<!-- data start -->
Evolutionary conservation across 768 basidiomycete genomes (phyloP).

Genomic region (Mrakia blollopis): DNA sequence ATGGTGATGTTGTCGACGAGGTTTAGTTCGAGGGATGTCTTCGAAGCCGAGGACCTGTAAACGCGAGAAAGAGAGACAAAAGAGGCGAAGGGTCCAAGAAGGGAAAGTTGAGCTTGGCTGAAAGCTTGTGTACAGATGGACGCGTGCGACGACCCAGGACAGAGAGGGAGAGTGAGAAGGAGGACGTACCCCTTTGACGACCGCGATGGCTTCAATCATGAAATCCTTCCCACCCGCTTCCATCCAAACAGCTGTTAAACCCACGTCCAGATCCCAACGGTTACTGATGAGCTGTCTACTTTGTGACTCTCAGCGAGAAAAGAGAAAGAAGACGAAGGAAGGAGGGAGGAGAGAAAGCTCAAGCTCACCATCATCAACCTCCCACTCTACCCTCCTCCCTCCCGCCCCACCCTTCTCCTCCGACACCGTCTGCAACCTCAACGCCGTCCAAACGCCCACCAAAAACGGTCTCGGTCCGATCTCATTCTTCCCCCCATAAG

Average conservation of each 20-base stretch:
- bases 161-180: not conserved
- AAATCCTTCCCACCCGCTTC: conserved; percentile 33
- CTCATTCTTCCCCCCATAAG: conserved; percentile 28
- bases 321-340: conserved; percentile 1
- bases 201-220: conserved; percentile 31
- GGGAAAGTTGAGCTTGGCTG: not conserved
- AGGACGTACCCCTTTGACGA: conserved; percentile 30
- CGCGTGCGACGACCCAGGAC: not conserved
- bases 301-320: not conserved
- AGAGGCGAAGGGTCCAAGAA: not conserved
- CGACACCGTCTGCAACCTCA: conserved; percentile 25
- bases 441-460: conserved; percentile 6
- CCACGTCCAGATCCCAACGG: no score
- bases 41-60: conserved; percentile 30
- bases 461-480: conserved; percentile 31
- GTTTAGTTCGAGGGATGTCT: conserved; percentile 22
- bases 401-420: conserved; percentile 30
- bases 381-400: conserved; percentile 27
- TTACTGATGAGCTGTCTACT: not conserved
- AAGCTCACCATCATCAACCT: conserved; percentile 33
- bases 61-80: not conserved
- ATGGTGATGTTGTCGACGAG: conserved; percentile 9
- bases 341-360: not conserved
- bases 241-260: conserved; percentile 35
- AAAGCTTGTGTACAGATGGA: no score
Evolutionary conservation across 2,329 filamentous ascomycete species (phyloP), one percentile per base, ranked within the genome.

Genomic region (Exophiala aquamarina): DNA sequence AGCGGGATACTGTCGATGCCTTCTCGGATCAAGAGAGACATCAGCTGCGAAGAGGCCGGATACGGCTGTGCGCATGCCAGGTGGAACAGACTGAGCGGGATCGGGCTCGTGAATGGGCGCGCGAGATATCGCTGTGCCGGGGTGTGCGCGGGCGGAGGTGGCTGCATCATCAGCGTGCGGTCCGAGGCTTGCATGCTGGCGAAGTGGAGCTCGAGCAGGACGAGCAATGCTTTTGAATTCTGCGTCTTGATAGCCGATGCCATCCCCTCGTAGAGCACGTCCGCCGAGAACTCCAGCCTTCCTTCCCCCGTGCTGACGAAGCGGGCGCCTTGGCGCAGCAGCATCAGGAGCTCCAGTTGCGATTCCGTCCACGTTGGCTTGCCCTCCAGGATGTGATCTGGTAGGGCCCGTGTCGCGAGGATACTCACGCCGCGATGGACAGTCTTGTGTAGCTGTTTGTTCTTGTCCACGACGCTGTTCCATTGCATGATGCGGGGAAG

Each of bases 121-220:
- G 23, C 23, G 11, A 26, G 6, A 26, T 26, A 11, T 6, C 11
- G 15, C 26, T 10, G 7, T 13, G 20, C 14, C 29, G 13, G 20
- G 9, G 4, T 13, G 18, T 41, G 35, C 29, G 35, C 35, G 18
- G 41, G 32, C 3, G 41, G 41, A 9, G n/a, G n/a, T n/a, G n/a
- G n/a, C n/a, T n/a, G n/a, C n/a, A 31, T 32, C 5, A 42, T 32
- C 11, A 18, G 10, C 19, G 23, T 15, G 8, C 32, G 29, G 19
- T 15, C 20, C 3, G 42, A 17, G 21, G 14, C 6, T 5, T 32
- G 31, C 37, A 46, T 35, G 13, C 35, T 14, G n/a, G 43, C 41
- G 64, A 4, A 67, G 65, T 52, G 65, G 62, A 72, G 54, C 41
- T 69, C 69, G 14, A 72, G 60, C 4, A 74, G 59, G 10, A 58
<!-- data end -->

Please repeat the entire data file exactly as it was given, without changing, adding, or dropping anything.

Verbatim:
Evolutionary conservation across 768 basidiomycete genomes (phyloP).

Genomic region (Mrakia blollopis): DNA sequence ATGGTGATGTTGTCGACGAGGTTTAGTTCGAGGGATGTCTTCGAAGCCGAGGACCTGTAAACGCGAGAAAGAGAGACAAAAGAGGCGAAGGGTCCAAGAAGGGAAAGTTGAGCTTGGCTGAAAGCTTGTGTACAGATGGACGCGTGCGACGACCCAGGACAGAGAGGGAGAGTGAGAAGGAGGACGTACCCCTTTGACGACCGCGATGGCTTCAATCATGAAATCCTTCCCACCCGCTTCCATCCAAACAGCTGTTAAACCCACGTCCAGATCCCAACGGTTACTGATGAGCTGTCTACTTTGTGACTCTCAGCGAGAAAAGAGAAAGAAGACGAAGGAAGGAGGGAGGAGAGAAAGCTCAAGCTCACCATCATCAACCTCCCACTCTACCCTCCTCCCTCCCGCCCCACCCTTCTCCTCCGACACCGTCTGCAACCTCAACGCCGTCCAAACGCCCACCAAAAACGGTCTCGGTCCGATCTCATTCTTCCCCCCATAAG

Average conservation of each 20-base stretch:
- bases 161-180: not conserved
- AAATCCTTCCCACCCGCTTC: conserved; percentile 33
- CTCATTCTTCCCCCCATAAG: conserved; percentile 28
- bases 321-340: conserved; percentile 1
- bases 201-220: conserved; percentile 31
- GGGAAAGTTGAGCTTGGCTG: not conserved
- AGGACGTACCCCTTTGACGA: conserved; percentile 30
- CGCGTGCGACGACCCAGGAC: not conserved
- bases 301-320: not conserved
- AGAGGCGAAGGGTCCAAGAA: not conserved
- CGACACCGTCTGCAACCTCA: conserved; percentile 25
- bases 441-460: conserved; percentile 6
- CCACGTCCAGATCCCAACGG: no score
- bases 41-60: conserved; percentile 30
- bases 461-480: conserved; percentile 31
- GTTTAGTTCGAGGGATGTCT: conserved; percentile 22
- bases 401-420: conserved; percentile 30
- bases 381-400: conserved; percentile 27
- TTACTGATGAGCTGTCTACT: not conserved
- AAGCTCACCATCATCAACCT: conserved; percentile 33
- bases 61-80: not conserved
- ATGGTGATGTTGTCGACGAG: conserved; percentile 9
- bases 341-360: not conserved
- bases 241-260: conserved; percentile 35
- AAAGCTTGTGTACAGATGGA: no score
Evolutionary conservation across 2,329 filamentous ascomycete species (phyloP), one percentile per base, ranked within the genome.

Genomic region (Exophiala aquamarina): DNA sequence AGCGGGATACTGTCGATGCCTTCTCGGATCAAGAGAGACATCAGCTGCGAAGAGGCCGGATACGGCTGTGCGCATGCCAGGTGGAACAGACTGAGCGGGATCGGGCTCGTGAATGGGCGCGCGAGATATCGCTGTGCCGGGGTGTGCGCGGGCGGAGGTGGCTGCATCATCAGCGTGCGGTCCGAGGCTTGCATGCTGGCGAAGTGGAGCTCGAGCAGGACGAGCAATGCTTTTGAATTCTGCGTCTTGATAGCCGATGCCATCCCCTCGTAGAGCACGTCCGCCGAGAACTCCAGCCTTCCTTCCCCCGTGCTGACGAAGCGGGCGCCTTGGCGCAGCAGCATCAGGAGCTCCAGTTGCGATTCCGTCCACGTTGGCTTGCCCTCCAGGATGTGATCTGGTAGGGCCCGTGTCGCGAGGATACTCACGCCGCGATGGACAGTCTTGTGTAGCTGTTTGTTCTTGTCCACGACGCTGTTCCATTGCATGATGCGGGGAAG

Each of bases 121-220:
- G 23, C 23, G 11, A 26, G 6, A 26, T 26, A 11, T 6, C 11
- G 15, C 26, T 10, G 7, T 13, G 20, C 14, C 29, G 13, G 20
- G 9, G 4, T 13, G 18, T 41, G 35, C 29, G 35, C 35, G 18
- G 41, G 32, C 3, G 41, G 41, A 9, G n/a, G n/a, T n/a, G n/a
- G n/a, C n/a, T n/a, G n/a, C n/a, A 31, T 32, C 5, A 42, T 32
- C 11, A 18, G 10, C 19, G 23, T 15, G 8, C 32, G 29, G 19
- T 15, C 20, C 3, G 42, A 17, G 21, G 14, C 6, T 5, T 32
- G 31, C 37, A 46, T 35, G 13, C 35, T 14, G n/a, G 43, C 41
- G 64, A 4, A 67, G 65, T 52, G 65, G 62, A 72, G 54, C 41
- T 69, C 69, G 14, A 72, G 60, C 4, A 74, G 59, G 10, A 58